- How much can you save by insulating and draught proofing the floors in your house
- Find out which insulating solution is most suitable for your type of floor
- Practical and cheap solutions for floor insulation and how to find an installer
Floors on the ground floor can feel pretty cold and should be insulated if possible. The floors of upstairs rooms do not usually need to be insulated if the room or space underneath is heated. But if your room is above an unheated space, such as a garage, you could benefit from floor insulation.
Floor insulation costs and savings
As much as 15% of the heat in a room can be lost through uninsulated ground floors.
Properly insulating your floor will not only warm your feet, it will also help you to save money. Insulating your floor and skirting boards can save as much as £85 a year and, if you can install it yourself, pay for itself in about two years through savings on your heating bills.
|Floor insulation costs and savings|
|Annual saving||Cost||Payback time|
|Floor insulation - timber floor||About £60||DIY: about £100. Professional: about £530||DIY: about two years. Professional: about nine years|
|Filling gaps between floor and skirting board||About £25||About £13||Less than one year|
Options for floor insulation
Your insulation options depend on the type of floor you've got - suspended floors (typically with floorboards), solid floors such as concrete, or tiled floors.
Floorboard insulation (suspended floors)
Suspended floors, where the floorboards rest over joists so are, in effect, suspended above a void, are likely to lose more heat.
The easiest and least disruptive way to insulate floorboards is from underneath, if you have access via a cellar or basement. Here you are insulating the crawlspace (void) below the floorboards. When insulating from below, the insulation is secured with netting draped between and stapled to the floor joists.
If the floor is not accessible from underneath, you will need to deal with it from the top. This is more disruptive as it involves lifting the floorboards in order to fit insulation between the joists - a job that requires clearing out furniture and is therefore best combined with other messy tasks, such as decorating.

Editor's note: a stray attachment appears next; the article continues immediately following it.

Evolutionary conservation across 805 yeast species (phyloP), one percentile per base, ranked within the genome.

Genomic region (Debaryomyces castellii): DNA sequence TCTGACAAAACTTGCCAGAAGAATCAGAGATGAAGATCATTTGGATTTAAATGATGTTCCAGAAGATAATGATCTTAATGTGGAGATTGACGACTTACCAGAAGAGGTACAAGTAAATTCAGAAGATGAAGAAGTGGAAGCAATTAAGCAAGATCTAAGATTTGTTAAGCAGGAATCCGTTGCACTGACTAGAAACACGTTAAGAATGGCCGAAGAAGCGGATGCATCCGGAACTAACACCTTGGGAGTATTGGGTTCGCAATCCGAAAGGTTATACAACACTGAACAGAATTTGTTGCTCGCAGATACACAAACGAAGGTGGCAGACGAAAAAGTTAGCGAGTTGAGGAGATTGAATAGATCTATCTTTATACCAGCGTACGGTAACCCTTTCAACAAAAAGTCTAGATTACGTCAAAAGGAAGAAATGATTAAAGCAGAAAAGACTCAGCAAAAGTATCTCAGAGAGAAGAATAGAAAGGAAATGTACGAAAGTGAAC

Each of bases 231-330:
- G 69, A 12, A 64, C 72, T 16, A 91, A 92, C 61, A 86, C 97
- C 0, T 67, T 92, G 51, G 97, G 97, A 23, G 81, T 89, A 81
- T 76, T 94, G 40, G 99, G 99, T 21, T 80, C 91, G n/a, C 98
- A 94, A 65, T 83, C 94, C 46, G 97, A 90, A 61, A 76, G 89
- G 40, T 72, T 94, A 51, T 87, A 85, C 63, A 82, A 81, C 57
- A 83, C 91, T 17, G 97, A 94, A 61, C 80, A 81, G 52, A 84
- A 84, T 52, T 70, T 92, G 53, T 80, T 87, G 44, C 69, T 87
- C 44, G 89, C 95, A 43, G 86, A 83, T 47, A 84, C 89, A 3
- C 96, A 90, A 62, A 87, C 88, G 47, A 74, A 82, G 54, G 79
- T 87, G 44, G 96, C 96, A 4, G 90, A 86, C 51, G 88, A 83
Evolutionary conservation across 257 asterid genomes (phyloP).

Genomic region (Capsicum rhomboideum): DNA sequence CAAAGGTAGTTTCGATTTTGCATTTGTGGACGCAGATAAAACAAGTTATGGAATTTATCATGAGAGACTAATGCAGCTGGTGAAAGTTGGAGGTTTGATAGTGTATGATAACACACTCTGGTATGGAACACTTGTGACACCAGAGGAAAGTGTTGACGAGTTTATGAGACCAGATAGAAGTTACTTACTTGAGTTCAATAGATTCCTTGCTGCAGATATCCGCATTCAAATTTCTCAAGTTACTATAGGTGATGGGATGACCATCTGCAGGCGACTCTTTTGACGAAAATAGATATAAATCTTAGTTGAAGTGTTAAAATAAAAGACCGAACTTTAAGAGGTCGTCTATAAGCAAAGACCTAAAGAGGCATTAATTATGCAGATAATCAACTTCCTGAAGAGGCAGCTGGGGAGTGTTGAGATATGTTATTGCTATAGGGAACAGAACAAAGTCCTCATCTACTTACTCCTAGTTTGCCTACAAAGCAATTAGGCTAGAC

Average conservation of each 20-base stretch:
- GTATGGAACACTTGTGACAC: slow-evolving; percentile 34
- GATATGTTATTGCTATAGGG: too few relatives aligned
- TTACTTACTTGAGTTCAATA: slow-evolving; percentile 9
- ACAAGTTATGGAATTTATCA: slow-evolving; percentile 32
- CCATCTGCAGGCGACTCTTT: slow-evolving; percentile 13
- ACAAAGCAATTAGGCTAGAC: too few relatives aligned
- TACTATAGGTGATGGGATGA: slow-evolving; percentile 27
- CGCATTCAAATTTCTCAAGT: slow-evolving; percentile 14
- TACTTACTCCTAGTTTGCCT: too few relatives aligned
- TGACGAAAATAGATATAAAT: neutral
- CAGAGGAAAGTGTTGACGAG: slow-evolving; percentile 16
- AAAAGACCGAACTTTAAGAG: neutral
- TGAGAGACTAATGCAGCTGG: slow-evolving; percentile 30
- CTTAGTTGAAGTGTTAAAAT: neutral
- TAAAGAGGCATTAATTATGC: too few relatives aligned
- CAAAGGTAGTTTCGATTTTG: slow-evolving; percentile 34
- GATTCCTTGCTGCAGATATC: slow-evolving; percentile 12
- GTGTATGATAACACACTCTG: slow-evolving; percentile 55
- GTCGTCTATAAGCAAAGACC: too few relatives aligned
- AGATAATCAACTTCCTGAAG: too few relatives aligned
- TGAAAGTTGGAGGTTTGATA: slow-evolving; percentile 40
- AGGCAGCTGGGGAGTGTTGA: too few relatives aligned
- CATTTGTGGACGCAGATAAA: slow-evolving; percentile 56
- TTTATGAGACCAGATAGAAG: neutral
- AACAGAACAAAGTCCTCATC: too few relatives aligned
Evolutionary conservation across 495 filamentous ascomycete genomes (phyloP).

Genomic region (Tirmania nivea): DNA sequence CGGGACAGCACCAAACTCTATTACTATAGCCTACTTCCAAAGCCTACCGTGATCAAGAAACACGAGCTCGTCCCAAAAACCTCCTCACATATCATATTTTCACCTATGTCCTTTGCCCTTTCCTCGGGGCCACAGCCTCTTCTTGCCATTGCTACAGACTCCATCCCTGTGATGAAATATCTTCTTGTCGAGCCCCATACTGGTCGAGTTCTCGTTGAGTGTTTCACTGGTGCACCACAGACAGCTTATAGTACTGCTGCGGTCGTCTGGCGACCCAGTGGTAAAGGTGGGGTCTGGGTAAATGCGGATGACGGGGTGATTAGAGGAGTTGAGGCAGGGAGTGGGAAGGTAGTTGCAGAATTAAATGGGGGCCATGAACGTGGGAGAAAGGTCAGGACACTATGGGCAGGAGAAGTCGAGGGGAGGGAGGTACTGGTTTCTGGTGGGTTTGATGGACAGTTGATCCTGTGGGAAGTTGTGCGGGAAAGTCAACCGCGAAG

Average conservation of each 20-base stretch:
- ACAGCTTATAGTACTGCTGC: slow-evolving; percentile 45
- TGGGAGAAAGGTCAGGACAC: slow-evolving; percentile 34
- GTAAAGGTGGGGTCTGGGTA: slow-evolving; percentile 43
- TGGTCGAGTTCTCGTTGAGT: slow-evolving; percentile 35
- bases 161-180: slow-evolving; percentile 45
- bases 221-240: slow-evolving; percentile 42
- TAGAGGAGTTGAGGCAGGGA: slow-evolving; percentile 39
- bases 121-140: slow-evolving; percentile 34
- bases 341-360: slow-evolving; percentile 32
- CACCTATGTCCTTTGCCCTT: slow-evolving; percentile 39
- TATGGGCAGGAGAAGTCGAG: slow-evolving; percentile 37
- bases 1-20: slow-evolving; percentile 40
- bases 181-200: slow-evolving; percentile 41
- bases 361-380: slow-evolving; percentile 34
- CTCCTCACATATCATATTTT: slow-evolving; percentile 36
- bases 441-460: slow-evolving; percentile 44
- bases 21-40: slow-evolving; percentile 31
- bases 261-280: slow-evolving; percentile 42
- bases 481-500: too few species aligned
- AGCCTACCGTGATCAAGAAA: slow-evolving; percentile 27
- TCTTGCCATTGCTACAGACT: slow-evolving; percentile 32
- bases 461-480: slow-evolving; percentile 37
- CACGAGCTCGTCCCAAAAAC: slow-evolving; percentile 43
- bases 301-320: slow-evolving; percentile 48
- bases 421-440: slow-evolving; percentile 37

Once the floorboards have been lifted, insulating material, such as mineral-wool rolls, is laid between the joists. Insulation can be made of various materials including sheeps wool, hemp and recycled plastic bottles, or rigid insulation boards.
Insulating floorboards can be done as a DIY job or using a professional installer. If you want to do it yourself, materials can normally be purchased from a larger DIY store.
Floorboards will rot without adequate ventilation, though, so don't block under-floor airbricks in your outside walls.
Solid floor insulation
Solid floors such as concrete or screed should, in principle, lose less heat than suspended floors. But they can still be insulated by laying a new layer of rigid insulation on top. This would usually be covered by chipboard plus your desired floor covering. The insulation can be placed directly above the existing concrete or screed in the form of a 'floating' floor.
This method will raise the floor level, so skirting boards and, potentially, some electrical sockets will need to be refitted and doors will need to be trimmed.
Laying a continuous damp-proof membrane beneath the insulation is advisable, taking care to overlap with any damp-proof course in the external walls. Damp-proof membranes can come flat or in rolls that look a bit like a big bin liner roll. They can be purchased from larger DIY stores.
It is possible to insulate a solid floor yourself, though it's a bit trickier than dealing with suspended floors and you might require an electrician if you need to move electrical sockets. If you want the help of a professional, find a recommended installer on Which? Local.
Skirting board insulation
Heat can also escape from the gap between your floor and your skirting boards. Filling that gap with a tube of sealant is a cheap, quick and easy solution. Sealant is available from DIY shops and costs just a few pounds.
Insulating tiled floors
Tiled floors can be extremely cold, as the material conducts heat very well. There is little you can do to improve the energy efficiency of a tiled floor, as they are so rigid and are usually laid on a concrete base.
As with wooden floors, tiled floors can benefit from checking for leaks. The skirting boards should be checked, as should the grouting between the tiles.
Insulating with rugs and carpets
Rugs on the floor will also help your feet to feel warmer and block off draughts, but it won't solve all the problems.
Carpeted floors are usually the warmest floor type. The nature of carpet makes it a good insulator in itself. However, a thick, insulating layer of underlay underneath the carpet will further improve its insulating qualities.
Finding an installer
If you fit floor installation yourself, make sure you comply with building regulations for the minimum energy-efficiency values. Check with the relevant building regulation for where you live.